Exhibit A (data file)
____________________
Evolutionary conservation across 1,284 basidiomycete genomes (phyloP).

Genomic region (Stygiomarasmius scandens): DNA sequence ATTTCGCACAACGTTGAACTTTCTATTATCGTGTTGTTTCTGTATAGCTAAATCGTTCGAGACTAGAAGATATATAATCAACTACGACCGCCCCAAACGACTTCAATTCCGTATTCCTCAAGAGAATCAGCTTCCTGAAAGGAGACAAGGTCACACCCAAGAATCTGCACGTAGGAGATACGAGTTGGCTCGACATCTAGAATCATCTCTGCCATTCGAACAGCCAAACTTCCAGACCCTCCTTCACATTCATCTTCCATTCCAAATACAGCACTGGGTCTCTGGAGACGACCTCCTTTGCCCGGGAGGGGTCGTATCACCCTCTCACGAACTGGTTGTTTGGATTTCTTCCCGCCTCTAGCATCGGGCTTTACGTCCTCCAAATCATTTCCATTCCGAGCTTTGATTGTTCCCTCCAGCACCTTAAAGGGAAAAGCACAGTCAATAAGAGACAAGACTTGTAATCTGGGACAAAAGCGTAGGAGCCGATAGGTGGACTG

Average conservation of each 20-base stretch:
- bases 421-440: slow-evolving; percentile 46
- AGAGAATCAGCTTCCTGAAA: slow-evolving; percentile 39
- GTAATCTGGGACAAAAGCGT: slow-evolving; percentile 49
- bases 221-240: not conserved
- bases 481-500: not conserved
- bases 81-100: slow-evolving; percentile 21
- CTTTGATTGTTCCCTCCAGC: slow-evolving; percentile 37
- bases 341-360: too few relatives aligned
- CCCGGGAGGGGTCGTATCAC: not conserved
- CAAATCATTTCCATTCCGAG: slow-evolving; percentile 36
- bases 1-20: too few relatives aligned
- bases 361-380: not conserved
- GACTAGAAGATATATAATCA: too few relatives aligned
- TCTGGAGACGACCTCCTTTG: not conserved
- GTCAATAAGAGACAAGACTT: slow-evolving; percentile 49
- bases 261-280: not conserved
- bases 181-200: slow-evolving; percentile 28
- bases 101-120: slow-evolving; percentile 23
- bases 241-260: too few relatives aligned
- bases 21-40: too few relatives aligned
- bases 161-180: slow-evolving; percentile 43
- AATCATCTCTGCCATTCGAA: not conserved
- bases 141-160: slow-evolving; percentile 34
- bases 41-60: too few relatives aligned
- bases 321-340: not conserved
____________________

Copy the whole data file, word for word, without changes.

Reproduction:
Evolutionary conservation across 1,284 basidiomycete genomes (phyloP).

Genomic region (Stygiomarasmius scandens): DNA sequence ATTTCGCACAACGTTGAACTTTCTATTATCGTGTTGTTTCTGTATAGCTAAATCGTTCGAGACTAGAAGATATATAATCAACTACGACCGCCCCAAACGACTTCAATTCCGTATTCCTCAAGAGAATCAGCTTCCTGAAAGGAGACAAGGTCACACCCAAGAATCTGCACGTAGGAGATACGAGTTGGCTCGACATCTAGAATCATCTCTGCCATTCGAACAGCCAAACTTCCAGACCCTCCTTCACATTCATCTTCCATTCCAAATACAGCACTGGGTCTCTGGAGACGACCTCCTTTGCCCGGGAGGGGTCGTATCACCCTCTCACGAACTGGTTGTTTGGATTTCTTCCCGCCTCTAGCATCGGGCTTTACGTCCTCCAAATCATTTCCATTCCGAGCTTTGATTGTTCCCTCCAGCACCTTAAAGGGAAAAGCACAGTCAATAAGAGACAAGACTTGTAATCTGGGACAAAAGCGTAGGAGCCGATAGGTGGACTG

Average conservation of each 20-base stretch:
- bases 421-440: slow-evolving; percentile 46
- AGAGAATCAGCTTCCTGAAA: slow-evolving; percentile 39
- GTAATCTGGGACAAAAGCGT: slow-evolving; percentile 49
- bases 221-240: not conserved
- bases 481-500: not conserved
- bases 81-100: slow-evolving; percentile 21
- CTTTGATTGTTCCCTCCAGC: slow-evolving; percentile 37
- bases 341-360: too few relatives aligned
- CCCGGGAGGGGTCGTATCAC: not conserved
- CAAATCATTTCCATTCCGAG: slow-evolving; percentile 36
- bases 1-20: too few relatives aligned
- bases 361-380: not conserved
- GACTAGAAGATATATAATCA: too few relatives aligned
- TCTGGAGACGACCTCCTTTG: not conserved
- GTCAATAAGAGACAAGACTT: slow-evolving; percentile 49
- bases 261-280: not conserved
- bases 181-200: slow-evolving; percentile 28
- bases 101-120: slow-evolving; percentile 23
- bases 241-260: too few relatives aligned
- bases 21-40: too few relatives aligned
- bases 161-180: slow-evolving; percentile 43
- AATCATCTCTGCCATTCGAA: not conserved
- bases 141-160: slow-evolving; percentile 34
- bases 41-60: too few relatives aligned
- bases 321-340: not conserved